Saturday, September 5, 2009

Finding Joy in Womanhood

Before I begin, I really quickly want to say how much I love love love all the citations from the Book of Mormon that have been posted this week. I really have a love and respect for these scriptures and find such joy that you all do too.

I apologize for not posting last week. I didn't exactly forget as much as I had a really hard time last week feeling inspired enough to write something to all of you whom I have grown to know and admire without having it feel contrite. But this week I did want to share some thoughts with you this week.

Ever since I graduated high school I have been offered amazing jobs and opportunities one after another. I work with a lot of really successful and motivated women and have had mentors that have directed me towards a successful future in whatever career I end up in. I find a lot of joy in what I do, but despite all these things I find that the future I most look forward to is being a wife and mother. I never realized all the potential that I have in myself until I saw it through the eyes of my husband.

I know it's hard to be a woman, especially now as I am a wife, full-time student and breadwinner. Unfortunately, I've taken quite a few "poor me" moments within the last couple of months. But when I look back at all I've had to handle, I know more than ever that I have been prepared as a choice daughter of God to be in this situation at this moment for a purpose greater than I truly understand.

Our current general relief society president, Julie B. Beck, has talked quite a bit lately about cherishing our roles as daughters of the divine:

“I have a testimony gained from pondering and studying the scriptures of a plan of happiness given to us by our Father in Heaven. That plan has a part for His daughters. We have the female half to take care of, and if we don’t do our part, no one else is going to do it for us. The half of our Father’s plan that creates life, that nurtures souls, that promotes growth, that influences everything else was given to us. We can’t delegate it. We can’t pass it off to anyone. It’s ours. We can refuse it, we can deny it, but it’s still our part, and we’re accountable for it. There will come a day when we will all remember what we knew before we were born. We will remember that we fought in a great conflict for this privilege. How do we meet this responsibility? We daily put our energies into the work that is uniquely ours to do.”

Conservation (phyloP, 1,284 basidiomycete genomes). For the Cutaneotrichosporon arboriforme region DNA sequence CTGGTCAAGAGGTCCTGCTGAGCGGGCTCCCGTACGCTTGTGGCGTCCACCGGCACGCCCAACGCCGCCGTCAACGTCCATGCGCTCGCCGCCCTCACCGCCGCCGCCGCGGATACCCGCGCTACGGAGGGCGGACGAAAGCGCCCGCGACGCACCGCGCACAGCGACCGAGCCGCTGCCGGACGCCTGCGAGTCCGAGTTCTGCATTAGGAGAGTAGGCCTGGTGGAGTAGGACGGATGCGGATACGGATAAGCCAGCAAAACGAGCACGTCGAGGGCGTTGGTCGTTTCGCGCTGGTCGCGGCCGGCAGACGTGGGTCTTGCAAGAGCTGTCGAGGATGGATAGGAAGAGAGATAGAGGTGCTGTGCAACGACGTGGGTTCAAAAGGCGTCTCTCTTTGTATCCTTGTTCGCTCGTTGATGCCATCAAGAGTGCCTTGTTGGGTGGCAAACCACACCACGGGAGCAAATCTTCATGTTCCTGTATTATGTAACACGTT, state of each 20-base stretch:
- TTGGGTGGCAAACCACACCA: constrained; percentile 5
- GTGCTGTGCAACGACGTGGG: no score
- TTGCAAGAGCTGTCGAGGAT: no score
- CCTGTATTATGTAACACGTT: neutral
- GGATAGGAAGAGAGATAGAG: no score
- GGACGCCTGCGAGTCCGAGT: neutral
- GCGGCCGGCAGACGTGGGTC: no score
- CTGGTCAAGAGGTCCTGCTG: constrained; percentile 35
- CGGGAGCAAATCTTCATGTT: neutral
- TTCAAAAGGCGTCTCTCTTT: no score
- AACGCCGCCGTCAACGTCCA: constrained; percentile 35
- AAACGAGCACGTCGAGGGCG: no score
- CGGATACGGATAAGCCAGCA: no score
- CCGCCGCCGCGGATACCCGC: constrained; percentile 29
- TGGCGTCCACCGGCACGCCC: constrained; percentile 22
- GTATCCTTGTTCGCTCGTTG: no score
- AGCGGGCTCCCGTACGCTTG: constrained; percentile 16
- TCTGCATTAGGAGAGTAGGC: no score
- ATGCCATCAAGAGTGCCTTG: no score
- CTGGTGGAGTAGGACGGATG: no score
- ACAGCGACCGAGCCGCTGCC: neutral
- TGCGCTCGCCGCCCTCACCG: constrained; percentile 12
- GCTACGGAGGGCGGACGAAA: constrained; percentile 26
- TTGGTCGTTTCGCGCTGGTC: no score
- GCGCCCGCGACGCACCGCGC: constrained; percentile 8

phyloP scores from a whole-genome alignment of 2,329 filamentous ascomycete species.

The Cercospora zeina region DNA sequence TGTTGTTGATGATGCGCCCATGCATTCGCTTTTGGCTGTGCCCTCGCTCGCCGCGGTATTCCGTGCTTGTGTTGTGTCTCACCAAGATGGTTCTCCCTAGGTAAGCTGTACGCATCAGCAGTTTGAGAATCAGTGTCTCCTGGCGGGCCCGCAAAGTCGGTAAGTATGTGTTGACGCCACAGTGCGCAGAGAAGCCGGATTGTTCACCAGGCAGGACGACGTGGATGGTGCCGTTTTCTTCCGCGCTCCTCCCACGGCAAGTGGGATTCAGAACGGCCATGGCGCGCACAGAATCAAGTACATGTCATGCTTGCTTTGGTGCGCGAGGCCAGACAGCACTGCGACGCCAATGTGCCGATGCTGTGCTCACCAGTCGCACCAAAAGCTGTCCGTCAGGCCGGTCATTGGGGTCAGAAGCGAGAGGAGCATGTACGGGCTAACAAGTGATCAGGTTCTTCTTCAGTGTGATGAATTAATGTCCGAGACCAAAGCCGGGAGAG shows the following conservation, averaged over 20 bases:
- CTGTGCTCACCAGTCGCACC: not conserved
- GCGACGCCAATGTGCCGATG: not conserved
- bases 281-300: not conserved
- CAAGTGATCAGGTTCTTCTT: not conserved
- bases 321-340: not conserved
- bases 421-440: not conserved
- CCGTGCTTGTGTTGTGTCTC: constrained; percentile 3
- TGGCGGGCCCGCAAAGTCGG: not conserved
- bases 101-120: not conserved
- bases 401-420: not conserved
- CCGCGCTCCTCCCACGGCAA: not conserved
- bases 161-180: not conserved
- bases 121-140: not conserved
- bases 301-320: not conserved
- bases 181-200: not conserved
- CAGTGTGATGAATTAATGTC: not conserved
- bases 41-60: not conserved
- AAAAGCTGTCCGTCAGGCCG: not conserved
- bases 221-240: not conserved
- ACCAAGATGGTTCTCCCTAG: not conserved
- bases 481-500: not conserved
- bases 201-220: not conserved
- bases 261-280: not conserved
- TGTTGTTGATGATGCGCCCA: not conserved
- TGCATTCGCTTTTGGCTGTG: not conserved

“Latter-day Saint women must be strong and immovable in their faith. They can and should excel in living and sharing their testimonies of the Lord Jesus Christ and His restored gospel. We do this as we:

“1. Make and keep covenants with Him.

“2. Are worthy and worship in His temples.

“3. Study His doctrine in the scriptures and the words of prophets.

“4. Qualify for, recognize, and follow the Holy Ghost.

“5. Share and defend His gospel.

“6. Participate in sincere personal and family prayer.

“7. Have family home evening.

“8. Live principles of self-reliance and provident living.

“These are essential things which must be done before nonessential things. These are simple, indispensable practices that almost seem mundane. … No one can do these things for us—these are personal practices and habits that set us apart as strong and immovable for that which is correct” (“What Latter-day Saint Women Do Best: Stand Strong and Immovable,” Liahona and Ensign, Nov. 2007, 109–10)

My prayer for all of us is two-fold, one that we can, as women, will take care of ourselves with the love that our Heavenly Father cares for us and, two, that we will have the discernment and patience with ourselves to know what is essential and what is not. Make time to enjoy being a woman.

1 comment:

  1. Thanks for sharing this, Ash! I really like the first part of Sis. Beck's quote about how half of Heavenly Father's plan was given to us and we can't delegate it. We can deny it, pretend it's not ours, but it is-- we can't give it away.

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